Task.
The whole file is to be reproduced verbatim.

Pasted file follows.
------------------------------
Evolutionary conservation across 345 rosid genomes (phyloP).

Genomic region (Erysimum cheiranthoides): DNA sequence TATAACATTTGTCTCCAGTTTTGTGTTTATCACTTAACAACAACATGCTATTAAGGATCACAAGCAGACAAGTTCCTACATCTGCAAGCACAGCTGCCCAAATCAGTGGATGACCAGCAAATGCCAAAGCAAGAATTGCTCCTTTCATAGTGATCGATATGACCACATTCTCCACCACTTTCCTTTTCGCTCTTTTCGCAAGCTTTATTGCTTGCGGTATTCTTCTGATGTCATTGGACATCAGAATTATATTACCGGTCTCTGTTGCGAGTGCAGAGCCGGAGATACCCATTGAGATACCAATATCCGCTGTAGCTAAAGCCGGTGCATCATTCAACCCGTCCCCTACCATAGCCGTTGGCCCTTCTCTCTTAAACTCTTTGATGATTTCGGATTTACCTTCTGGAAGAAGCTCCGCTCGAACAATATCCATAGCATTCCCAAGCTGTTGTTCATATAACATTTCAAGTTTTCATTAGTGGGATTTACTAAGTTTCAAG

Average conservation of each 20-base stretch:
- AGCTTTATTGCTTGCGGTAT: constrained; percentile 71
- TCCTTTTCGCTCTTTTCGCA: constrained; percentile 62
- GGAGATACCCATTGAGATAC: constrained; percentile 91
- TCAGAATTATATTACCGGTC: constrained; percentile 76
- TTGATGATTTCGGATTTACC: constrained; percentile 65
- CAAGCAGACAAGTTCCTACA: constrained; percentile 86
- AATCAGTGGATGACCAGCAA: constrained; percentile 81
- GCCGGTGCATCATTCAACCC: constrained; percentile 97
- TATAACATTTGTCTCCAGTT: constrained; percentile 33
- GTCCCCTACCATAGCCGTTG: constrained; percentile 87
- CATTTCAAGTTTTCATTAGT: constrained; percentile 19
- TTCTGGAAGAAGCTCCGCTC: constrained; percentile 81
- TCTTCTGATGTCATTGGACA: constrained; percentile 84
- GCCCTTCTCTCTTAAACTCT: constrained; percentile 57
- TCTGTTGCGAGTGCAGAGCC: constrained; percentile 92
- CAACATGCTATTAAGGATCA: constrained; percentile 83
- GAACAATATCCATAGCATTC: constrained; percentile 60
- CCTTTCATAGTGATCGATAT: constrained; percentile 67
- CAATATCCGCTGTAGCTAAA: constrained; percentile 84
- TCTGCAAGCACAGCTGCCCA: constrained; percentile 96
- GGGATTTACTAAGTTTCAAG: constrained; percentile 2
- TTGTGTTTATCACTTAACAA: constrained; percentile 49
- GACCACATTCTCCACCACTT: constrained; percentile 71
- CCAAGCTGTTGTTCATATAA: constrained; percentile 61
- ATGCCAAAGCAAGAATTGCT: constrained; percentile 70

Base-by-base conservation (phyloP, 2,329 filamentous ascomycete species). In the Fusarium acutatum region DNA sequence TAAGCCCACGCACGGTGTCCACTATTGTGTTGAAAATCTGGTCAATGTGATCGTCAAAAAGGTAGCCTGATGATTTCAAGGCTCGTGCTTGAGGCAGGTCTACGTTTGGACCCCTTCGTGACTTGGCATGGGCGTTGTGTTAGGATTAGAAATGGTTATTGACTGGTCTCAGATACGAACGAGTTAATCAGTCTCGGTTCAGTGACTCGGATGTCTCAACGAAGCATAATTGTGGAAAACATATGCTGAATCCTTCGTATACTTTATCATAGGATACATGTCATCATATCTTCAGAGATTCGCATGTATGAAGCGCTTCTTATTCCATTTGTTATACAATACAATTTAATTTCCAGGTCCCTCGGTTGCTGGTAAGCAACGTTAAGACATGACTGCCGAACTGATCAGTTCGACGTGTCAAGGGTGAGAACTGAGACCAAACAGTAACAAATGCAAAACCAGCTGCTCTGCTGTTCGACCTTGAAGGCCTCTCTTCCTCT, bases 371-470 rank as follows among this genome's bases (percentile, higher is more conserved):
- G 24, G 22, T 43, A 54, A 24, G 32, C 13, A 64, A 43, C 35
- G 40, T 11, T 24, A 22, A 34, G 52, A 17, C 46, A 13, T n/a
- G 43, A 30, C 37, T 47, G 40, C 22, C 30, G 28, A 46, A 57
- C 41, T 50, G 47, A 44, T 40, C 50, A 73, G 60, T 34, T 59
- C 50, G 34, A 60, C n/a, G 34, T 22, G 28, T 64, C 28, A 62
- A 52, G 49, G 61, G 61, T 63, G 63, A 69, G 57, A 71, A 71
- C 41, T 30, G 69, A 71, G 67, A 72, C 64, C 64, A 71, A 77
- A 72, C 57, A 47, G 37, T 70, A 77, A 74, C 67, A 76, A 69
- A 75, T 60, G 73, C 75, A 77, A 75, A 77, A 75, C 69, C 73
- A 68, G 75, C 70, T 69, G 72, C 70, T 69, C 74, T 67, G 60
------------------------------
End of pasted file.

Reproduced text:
Evolutionary conservation across 345 rosid genomes (phyloP).

Genomic region (Erysimum cheiranthoides): DNA sequence TATAACATTTGTCTCCAGTTTTGTGTTTATCACTTAACAACAACATGCTATTAAGGATCACAAGCAGACAAGTTCCTACATCTGCAAGCACAGCTGCCCAAATCAGTGGATGACCAGCAAATGCCAAAGCAAGAATTGCTCCTTTCATAGTGATCGATATGACCACATTCTCCACCACTTTCCTTTTCGCTCTTTTCGCAAGCTTTATTGCTTGCGGTATTCTTCTGATGTCATTGGACATCAGAATTATATTACCGGTCTCTGTTGCGAGTGCAGAGCCGGAGATACCCATTGAGATACCAATATCCGCTGTAGCTAAAGCCGGTGCATCATTCAACCCGTCCCCTACCATAGCCGTTGGCCCTTCTCTCTTAAACTCTTTGATGATTTCGGATTTACCTTCTGGAAGAAGCTCCGCTCGAACAATATCCATAGCATTCCCAAGCTGTTGTTCATATAACATTTCAAGTTTTCATTAGTGGGATTTACTAAGTTTCAAG

Average conservation of each 20-base stretch:
- AGCTTTATTGCTTGCGGTAT: constrained; percentile 71
- TCCTTTTCGCTCTTTTCGCA: constrained; percentile 62
- GGAGATACCCATTGAGATAC: constrained; percentile 91
- TCAGAATTATATTACCGGTC: constrained; percentile 76
- TTGATGATTTCGGATTTACC: constrained; percentile 65
- CAAGCAGACAAGTTCCTACA: constrained; percentile 86
- AATCAGTGGATGACCAGCAA: constrained; percentile 81
- GCCGGTGCATCATTCAACCC: constrained; percentile 97
- TATAACATTTGTCTCCAGTT: constrained; percentile 33
- GTCCCCTACCATAGCCGTTG: constrained; percentile 87
- CATTTCAAGTTTTCATTAGT: constrained; percentile 19
- TTCTGGAAGAAGCTCCGCTC: constrained; percentile 81
- TCTTCTGATGTCATTGGACA: constrained; percentile 84
- GCCCTTCTCTCTTAAACTCT: constrained; percentile 57
- TCTGTTGCGAGTGCAGAGCC: constrained; percentile 92
- CAACATGCTATTAAGGATCA: constrained; percentile 83
- GAACAATATCCATAGCATTC: constrained; percentile 60
- CCTTTCATAGTGATCGATAT: constrained; percentile 67
- CAATATCCGCTGTAGCTAAA: constrained; percentile 84
- TCTGCAAGCACAGCTGCCCA: constrained; percentile 96
- GGGATTTACTAAGTTTCAAG: constrained; percentile 2
- TTGTGTTTATCACTTAACAA: constrained; percentile 49
- GACCACATTCTCCACCACTT: constrained; percentile 71
- CCAAGCTGTTGTTCATATAA: constrained; percentile 61
- ATGCCAAAGCAAGAATTGCT: constrained; percentile 70

Base-by-base conservation (phyloP, 2,329 filamentous ascomycete species). In the Fusarium acutatum region DNA sequence TAAGCCCACGCACGGTGTCCACTATTGTGTTGAAAATCTGGTCAATGTGATCGTCAAAAAGGTAGCCTGATGATTTCAAGGCTCGTGCTTGAGGCAGGTCTACGTTTGGACCCCTTCGTGACTTGGCATGGGCGTTGTGTTAGGATTAGAAATGGTTATTGACTGGTCTCAGATACGAACGAGTTAATCAGTCTCGGTTCAGTGACTCGGATGTCTCAACGAAGCATAATTGTGGAAAACATATGCTGAATCCTTCGTATACTTTATCATAGGATACATGTCATCATATCTTCAGAGATTCGCATGTATGAAGCGCTTCTTATTCCATTTGTTATACAATACAATTTAATTTCCAGGTCCCTCGGTTGCTGGTAAGCAACGTTAAGACATGACTGCCGAACTGATCAGTTCGACGTGTCAAGGGTGAGAACTGAGACCAAACAGTAACAAATGCAAAACCAGCTGCTCTGCTGTTCGACCTTGAAGGCCTCTCTTCCTCT, bases 371-470 rank as follows among this genome's bases (percentile, higher is more conserved):
- G 24, G 22, T 43, A 54, A 24, G 32, C 13, A 64, A 43, C 35
- G 40, T 11, T 24, A 22, A 34, G 52, A 17, C 46, A 13, T n/a
- G 43, A 30, C 37, T 47, G 40, C 22, C 30, G 28, A 46, A 57
- C 41, T 50, G 47, A 44, T 40, C 50, A 73, G 60, T 34, T 59
- C 50, G 34, A 60, C n/a, G 34, T 22, G 28, T 64, C 28, A 62
- A 52, G 49, G 61, G 61, T 63, G 63, A 69, G 57, A 71, A 71
- C 41, T 30, G 69, A 71, G 67, A 72, C 64, C 64, A 71, A 77
- A 72, C 57, A 47, G 37, T 70, A 77, A 74, C 67, A 76, A 69
- A 75, T 60, G 73, C 75, A 77, A 75, A 77, A 75, C 69, C 73
- A 68, G 75, C 70, T 69, G 72, C 70, T 69, C 74, T 67, G 60